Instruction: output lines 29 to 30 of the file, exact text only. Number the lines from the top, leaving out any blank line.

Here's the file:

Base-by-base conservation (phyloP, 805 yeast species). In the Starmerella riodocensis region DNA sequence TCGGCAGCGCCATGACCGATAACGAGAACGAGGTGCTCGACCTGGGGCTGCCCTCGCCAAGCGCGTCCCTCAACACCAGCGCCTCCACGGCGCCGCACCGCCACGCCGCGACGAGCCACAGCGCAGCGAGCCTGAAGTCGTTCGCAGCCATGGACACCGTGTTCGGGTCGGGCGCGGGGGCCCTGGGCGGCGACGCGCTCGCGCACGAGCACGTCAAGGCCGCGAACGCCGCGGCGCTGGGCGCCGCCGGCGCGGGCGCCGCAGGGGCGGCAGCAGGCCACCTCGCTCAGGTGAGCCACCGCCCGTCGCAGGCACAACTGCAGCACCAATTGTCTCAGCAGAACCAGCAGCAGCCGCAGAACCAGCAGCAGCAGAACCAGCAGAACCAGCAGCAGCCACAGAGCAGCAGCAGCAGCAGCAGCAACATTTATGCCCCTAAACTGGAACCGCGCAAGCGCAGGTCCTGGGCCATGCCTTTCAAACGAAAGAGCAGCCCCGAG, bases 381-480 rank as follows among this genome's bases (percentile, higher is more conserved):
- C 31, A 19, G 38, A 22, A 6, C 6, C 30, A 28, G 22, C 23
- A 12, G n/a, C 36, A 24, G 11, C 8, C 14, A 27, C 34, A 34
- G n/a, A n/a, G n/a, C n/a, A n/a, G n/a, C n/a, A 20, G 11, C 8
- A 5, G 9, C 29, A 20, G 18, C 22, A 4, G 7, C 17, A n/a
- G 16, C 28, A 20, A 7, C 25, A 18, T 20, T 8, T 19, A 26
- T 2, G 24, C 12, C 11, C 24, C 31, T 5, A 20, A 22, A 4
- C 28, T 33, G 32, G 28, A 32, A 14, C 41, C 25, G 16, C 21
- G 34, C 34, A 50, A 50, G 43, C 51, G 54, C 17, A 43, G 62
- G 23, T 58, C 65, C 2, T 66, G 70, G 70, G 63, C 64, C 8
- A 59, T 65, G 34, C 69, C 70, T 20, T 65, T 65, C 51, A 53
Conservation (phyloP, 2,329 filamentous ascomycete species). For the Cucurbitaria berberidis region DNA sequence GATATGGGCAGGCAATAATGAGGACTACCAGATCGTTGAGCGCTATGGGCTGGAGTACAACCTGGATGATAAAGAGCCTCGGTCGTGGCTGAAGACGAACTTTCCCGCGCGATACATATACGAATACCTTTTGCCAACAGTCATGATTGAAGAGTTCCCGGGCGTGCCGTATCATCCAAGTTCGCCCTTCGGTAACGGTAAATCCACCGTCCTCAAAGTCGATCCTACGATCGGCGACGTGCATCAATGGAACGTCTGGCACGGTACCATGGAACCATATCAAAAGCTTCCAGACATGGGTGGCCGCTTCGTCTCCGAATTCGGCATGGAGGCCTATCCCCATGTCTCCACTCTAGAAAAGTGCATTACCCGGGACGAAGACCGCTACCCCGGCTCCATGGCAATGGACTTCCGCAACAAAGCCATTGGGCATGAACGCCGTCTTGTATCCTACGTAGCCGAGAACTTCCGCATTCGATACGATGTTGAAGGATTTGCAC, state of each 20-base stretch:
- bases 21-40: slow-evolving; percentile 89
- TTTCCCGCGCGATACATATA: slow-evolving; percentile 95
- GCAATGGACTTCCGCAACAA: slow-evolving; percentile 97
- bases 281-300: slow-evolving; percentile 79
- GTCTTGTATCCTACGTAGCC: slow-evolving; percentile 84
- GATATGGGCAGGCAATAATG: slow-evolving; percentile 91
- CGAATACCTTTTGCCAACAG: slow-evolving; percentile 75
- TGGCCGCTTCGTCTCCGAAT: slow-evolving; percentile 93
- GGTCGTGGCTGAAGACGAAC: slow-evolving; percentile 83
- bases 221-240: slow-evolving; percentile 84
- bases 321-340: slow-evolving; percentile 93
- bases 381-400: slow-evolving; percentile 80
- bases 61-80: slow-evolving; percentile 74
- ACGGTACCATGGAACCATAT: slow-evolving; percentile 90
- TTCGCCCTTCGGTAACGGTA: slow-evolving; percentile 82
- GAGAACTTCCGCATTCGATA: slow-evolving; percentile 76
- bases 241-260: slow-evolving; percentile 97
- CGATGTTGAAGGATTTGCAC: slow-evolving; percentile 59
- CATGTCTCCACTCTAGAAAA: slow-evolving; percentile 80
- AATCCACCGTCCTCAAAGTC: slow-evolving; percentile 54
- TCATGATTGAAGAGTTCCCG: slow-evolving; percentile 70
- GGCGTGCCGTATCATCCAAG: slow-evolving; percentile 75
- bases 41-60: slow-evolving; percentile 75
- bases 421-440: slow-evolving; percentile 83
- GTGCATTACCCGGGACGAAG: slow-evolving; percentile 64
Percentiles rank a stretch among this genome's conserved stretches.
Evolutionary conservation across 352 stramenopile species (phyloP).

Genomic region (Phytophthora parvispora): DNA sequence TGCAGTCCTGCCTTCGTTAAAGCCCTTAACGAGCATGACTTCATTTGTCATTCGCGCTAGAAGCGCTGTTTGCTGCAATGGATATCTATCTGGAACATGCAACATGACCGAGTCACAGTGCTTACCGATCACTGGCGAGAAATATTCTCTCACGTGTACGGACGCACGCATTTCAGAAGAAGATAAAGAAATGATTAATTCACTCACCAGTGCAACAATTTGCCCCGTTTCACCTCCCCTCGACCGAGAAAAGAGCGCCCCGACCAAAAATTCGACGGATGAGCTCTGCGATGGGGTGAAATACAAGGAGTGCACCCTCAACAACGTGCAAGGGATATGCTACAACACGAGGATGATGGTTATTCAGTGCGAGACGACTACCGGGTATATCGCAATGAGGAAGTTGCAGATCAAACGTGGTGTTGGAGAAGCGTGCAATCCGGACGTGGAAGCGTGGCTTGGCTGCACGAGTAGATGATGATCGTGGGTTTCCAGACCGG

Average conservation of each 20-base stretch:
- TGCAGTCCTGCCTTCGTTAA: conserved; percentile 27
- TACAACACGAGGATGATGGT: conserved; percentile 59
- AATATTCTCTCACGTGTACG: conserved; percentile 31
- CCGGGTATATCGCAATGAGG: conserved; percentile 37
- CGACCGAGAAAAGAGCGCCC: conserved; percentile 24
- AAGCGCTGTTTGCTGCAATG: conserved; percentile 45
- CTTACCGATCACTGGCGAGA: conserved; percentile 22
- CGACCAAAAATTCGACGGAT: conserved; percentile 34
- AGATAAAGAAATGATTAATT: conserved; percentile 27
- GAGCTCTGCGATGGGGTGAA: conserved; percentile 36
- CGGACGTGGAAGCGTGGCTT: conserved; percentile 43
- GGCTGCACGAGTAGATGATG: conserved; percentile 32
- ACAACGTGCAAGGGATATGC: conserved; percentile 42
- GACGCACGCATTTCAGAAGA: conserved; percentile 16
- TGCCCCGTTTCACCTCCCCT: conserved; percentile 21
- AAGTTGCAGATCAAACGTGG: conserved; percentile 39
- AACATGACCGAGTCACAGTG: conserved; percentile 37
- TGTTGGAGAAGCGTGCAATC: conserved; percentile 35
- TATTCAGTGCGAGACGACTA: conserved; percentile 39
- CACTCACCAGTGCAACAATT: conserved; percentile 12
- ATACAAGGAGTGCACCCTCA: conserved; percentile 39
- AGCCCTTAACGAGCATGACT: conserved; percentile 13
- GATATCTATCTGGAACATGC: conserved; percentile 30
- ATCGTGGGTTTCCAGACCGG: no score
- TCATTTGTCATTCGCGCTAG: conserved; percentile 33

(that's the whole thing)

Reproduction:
- bases 241-260: slow-evolving; percentile 97
- CGATGTTGAAGGATTTGCAC: slow-evolving; percentile 59